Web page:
Revisiting the Domain Name System (DNS), Part 3

The Domain Name System (DNS) distributes the responsibility of assigning domain names and mapping those names to IP addresses by designating authoritative name servers for each domain. Authoritative name servers are assigned to be responsible for their particular domains and, in turn, can assign other authoritative name servers for their sub-domains. This mechanism has made DNS distributed, fault tolerant, and helped avoid the need for a single central register to be continually consulted and updated.

In general, DNS also stores other types of information, such as the list of mail servers that accept email for a given Internet domain. By providing a worldwide, distributed keyword-based redirection service, the Domain Name System is an essential component of the functionality of the Internet.

DNS also defines the technical basics of the functionality of this database service. For this purpose it defines the DNS protocol, a detailed specification of the data structures and communication exchanges used in DNS, as part of the Internet Protocol Suite (TCP/IP).

Every domain has a domain name server somewhere that handles its requests, and there is a person maintaining the records in that DNS. This is one of the most amazing parts of the DNS system. It is completely distributed throughout the world on millions of machines administered by millions of people, yet it behaves like a single, integrated database!

Name servers do two things 24/7:

  • They accept requests from users to convert domain names into IP addresses.
  • They accept requests from other name servers to convert domain names into IP addresses.

When a request comes in, the name server can do one of four things with it:

  • It can answer the request with an IP address because it already knows the IP address for the domain.
  • It can contact another name server and try to find the IP address for the name requested. It may have to do this multiple times.
  • It can say, “I don’t know the IP address for the domain you requested, but here’s the IP address for a name server that knows more than I do.”
  • It can return an error message because the requested domain name is invalid or does not exist.

When you type a URL into your browser, the browser’s first step is to convert the domain name and host name into an IP address so that the browser can go request a Web page from the machine at that IP address. To do this conversion, the browser has a conversation with a name server.

When you set up your machine on the Internet, you, or the software that you installed to connect to your ISP, had to tell your machine what name server it should use for converting domain names to IP addresses. On some systems, the DNS is dynamically fed to the machine when you connect to the ISP. On other machines it is hard-wired. Any application on your machine that needs to talk to a name server to resolve a domain name knows what name server to talk to because it can get the IP address of your machine’s name server from the operating system.

Then, the browser contacts its name server and basically says, “I need for you to convert a domain name to an IP address for me.” For example, if you type into your browser, the browser needs to convert that URL into an IP address. The browser will hand to its default name server and ask it to convert it.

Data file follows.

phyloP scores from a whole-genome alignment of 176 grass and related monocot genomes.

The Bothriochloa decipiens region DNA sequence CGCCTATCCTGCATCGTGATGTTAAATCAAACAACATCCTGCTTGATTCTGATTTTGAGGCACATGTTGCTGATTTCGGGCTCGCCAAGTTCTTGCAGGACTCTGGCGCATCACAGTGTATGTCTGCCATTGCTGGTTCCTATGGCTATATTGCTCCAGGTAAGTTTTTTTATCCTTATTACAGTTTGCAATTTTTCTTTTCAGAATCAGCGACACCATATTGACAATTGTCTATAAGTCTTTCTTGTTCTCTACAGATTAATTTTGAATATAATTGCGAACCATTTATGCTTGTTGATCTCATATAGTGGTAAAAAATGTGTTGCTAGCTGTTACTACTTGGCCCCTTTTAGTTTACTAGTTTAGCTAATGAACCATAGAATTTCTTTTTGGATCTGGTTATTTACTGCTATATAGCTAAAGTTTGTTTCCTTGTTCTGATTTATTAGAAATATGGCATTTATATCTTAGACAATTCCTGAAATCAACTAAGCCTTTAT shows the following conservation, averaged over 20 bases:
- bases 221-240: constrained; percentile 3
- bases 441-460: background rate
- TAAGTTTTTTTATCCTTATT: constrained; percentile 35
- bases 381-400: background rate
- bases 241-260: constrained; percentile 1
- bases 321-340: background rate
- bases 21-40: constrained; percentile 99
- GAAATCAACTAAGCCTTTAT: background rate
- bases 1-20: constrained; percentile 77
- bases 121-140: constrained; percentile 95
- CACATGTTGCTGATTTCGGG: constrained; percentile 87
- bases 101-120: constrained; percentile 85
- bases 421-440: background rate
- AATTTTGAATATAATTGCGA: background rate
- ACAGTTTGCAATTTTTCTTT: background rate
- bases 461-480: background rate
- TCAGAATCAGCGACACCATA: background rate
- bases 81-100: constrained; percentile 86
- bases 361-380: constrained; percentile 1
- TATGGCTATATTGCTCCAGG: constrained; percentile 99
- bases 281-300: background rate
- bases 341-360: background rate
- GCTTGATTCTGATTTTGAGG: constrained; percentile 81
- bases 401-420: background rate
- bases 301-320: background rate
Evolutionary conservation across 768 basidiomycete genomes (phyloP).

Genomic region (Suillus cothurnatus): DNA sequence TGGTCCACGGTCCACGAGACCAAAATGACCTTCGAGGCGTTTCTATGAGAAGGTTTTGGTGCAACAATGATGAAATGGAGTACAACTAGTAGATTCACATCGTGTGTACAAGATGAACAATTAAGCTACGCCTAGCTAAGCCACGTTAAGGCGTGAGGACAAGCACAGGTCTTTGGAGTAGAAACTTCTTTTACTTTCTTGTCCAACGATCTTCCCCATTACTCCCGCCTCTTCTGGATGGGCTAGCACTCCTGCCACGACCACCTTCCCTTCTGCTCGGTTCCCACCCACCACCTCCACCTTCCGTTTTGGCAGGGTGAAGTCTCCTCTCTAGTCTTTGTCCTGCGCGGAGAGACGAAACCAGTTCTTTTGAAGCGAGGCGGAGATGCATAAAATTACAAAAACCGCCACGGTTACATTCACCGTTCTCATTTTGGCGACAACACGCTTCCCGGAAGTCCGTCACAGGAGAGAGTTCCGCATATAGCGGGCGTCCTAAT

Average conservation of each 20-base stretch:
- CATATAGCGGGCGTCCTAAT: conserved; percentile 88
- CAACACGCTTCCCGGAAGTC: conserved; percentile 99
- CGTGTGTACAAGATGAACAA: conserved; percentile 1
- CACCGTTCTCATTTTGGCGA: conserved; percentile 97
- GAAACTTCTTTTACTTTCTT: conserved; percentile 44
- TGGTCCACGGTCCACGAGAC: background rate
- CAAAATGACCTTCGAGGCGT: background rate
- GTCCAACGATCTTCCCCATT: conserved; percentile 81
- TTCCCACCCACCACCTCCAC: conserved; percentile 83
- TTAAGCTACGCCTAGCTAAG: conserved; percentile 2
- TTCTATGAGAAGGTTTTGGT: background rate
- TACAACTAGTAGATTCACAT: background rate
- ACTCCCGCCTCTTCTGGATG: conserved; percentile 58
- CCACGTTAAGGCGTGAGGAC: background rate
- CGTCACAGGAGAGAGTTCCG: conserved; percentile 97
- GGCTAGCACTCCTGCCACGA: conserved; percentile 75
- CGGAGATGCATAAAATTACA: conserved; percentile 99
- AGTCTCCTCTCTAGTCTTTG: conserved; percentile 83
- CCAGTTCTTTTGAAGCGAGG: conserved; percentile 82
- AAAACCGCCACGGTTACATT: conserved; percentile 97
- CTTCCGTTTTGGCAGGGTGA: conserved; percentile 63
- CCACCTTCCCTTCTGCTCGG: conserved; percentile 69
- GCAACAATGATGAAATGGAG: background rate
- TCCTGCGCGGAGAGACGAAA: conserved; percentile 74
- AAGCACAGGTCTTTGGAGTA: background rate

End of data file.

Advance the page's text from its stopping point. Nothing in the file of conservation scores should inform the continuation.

The name server may already know the IP address for That would be the case if another request to resolve came in recently. In normal operation, name servers cache IP addresses to speed things up. In that case, the name server can return the IP address immediately. Let’s assume, however, that the name server has to start from scratch.

A name server would start its search for an IP address by contacting one of the root name servers. The root servers know the IP address for all of the name servers that handle the top-level domains. Your name server would ask the root for and, assuming no caching, the root would say, “I don’t know the IP address for, but here’s the IP address for the COM name server.” Obviously, these root servers are vital to this whole process, so there are many of them scattered all over the planet.

Every name server has a list of all of the known root servers. It contacts the first root server in the list and, if that doesn’t work, it contacts the next one in the list, and so on.

Every name in the COM top-level domain must be unique, but there can be duplication across domains. For example, and are completely different machines.

The left-most word, such as www or encarta, is the host name. It specifies the name of a specific machine, with a specific IP address in a domain. A given domain can potentially contain millions of host names as long as they are all unique within that domain.

Because all of the names in a given domain need to be unique, there has to be a single entity that controls the list and makes sure no duplicates arise. For example, the COM domain cannot contain any duplicate names and there are recognized organizations in charge of maintaining this list. When you register a domain name, it goes through one of several dozen registrars who work with these organizations to add names to the list. These organizations, in turn, keep a central database known as the whois database that contains information about the owner and name servers for each domain. If you go to the whois form, you can find information about any domain currently in existence.

As you can surmise from many of my previous Blogs, there are literally hundreds of individual processes and protocols that blend together to form large enterprises and the Internet as an entity. And, a serious study of each of these will help make your overall understanding of the network processes much more robust and complete.

Author: David Stahl

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